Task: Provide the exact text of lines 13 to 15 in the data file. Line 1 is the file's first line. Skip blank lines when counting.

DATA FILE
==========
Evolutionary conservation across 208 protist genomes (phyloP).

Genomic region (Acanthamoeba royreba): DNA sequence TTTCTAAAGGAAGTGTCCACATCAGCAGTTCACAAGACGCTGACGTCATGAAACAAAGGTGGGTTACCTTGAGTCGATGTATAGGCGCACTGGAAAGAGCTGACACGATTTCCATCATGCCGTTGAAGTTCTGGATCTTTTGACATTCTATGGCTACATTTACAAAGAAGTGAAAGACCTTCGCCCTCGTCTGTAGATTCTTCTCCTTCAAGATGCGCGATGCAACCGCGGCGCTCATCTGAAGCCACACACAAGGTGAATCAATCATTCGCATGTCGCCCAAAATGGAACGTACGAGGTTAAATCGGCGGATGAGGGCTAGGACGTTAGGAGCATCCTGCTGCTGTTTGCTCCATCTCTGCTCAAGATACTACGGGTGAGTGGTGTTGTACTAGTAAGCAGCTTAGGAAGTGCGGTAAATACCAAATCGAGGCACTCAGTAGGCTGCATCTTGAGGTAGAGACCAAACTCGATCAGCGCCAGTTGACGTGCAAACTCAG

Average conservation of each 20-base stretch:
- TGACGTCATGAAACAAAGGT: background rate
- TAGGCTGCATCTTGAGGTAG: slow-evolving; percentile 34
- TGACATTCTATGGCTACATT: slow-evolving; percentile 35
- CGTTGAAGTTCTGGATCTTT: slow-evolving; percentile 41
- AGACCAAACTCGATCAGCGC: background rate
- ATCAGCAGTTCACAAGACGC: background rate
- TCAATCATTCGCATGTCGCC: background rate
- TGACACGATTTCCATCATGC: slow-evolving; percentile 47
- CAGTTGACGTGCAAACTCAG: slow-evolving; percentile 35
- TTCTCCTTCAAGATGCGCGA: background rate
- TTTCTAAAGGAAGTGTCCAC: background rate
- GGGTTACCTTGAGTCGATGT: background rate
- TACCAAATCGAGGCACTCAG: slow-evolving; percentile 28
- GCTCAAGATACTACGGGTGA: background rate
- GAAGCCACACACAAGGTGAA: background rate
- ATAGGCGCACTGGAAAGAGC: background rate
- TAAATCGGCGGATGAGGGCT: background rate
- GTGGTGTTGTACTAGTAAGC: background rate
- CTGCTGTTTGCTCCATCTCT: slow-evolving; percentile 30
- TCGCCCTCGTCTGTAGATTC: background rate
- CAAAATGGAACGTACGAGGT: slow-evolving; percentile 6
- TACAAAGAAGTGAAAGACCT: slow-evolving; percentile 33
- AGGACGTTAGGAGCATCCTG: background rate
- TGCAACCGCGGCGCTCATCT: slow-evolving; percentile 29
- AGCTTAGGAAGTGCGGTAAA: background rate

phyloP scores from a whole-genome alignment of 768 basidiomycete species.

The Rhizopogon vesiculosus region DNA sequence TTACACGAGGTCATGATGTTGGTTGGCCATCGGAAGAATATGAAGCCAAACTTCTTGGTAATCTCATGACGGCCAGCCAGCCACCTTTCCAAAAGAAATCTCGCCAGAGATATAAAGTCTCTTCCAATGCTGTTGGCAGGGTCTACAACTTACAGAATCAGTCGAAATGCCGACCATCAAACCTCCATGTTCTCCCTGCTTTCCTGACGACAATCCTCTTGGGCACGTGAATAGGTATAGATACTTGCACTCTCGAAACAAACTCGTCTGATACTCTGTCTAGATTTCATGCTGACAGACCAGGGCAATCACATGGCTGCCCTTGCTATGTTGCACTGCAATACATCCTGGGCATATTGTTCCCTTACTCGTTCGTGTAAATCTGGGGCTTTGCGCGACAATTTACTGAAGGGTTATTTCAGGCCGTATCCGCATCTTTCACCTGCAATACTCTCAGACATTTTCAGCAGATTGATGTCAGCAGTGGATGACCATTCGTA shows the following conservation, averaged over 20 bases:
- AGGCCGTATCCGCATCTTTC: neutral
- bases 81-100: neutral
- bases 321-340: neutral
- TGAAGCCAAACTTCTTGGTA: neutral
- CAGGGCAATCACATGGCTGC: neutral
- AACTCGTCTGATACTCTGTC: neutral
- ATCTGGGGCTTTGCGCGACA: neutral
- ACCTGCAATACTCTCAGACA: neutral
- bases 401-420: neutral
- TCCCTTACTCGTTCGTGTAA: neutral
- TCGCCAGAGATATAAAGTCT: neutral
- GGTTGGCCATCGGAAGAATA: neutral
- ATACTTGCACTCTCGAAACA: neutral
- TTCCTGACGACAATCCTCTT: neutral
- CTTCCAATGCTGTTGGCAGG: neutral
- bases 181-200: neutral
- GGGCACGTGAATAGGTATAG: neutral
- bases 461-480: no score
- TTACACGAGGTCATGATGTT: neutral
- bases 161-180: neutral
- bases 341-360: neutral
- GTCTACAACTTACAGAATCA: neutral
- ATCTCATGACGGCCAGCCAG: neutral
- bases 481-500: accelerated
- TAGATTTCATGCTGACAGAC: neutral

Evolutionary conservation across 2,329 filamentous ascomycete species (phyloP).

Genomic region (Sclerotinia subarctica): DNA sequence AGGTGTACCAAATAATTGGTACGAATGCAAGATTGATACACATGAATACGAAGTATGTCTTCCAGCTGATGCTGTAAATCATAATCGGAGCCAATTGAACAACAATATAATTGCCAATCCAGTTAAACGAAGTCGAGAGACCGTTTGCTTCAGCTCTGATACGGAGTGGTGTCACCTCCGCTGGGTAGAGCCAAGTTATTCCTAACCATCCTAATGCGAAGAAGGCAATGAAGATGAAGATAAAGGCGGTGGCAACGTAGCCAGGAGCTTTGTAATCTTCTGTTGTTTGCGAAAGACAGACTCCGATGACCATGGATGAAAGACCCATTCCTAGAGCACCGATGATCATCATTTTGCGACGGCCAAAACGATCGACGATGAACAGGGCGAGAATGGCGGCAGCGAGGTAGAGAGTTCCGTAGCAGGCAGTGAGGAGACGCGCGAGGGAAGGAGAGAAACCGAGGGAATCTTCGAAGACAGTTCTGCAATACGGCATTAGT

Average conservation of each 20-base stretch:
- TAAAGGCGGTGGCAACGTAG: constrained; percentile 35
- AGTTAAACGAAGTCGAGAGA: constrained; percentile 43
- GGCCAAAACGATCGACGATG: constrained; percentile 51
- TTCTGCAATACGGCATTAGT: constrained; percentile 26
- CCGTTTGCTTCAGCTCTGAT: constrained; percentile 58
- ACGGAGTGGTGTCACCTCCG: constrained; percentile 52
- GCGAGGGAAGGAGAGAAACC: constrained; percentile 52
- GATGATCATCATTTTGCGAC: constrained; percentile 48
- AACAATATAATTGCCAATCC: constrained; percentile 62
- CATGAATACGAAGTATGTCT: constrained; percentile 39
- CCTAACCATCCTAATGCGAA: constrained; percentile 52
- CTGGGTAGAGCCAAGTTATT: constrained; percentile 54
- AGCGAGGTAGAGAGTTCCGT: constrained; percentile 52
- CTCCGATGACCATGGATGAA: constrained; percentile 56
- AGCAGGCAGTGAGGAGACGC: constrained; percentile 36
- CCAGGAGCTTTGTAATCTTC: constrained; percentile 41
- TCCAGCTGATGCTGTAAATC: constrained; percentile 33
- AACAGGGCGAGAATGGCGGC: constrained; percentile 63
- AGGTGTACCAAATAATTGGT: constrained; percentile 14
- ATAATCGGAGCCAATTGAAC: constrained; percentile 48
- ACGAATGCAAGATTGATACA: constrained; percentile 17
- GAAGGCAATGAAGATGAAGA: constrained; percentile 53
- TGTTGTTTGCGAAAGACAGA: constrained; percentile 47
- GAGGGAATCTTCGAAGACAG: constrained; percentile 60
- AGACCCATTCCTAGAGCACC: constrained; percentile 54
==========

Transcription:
- TTCTCCTTCAAGATGCGCGA: background rate
- TTTCTAAAGGAAGTGTCCAC: background rate
- GGGTTACCTTGAGTCGATGT: background rate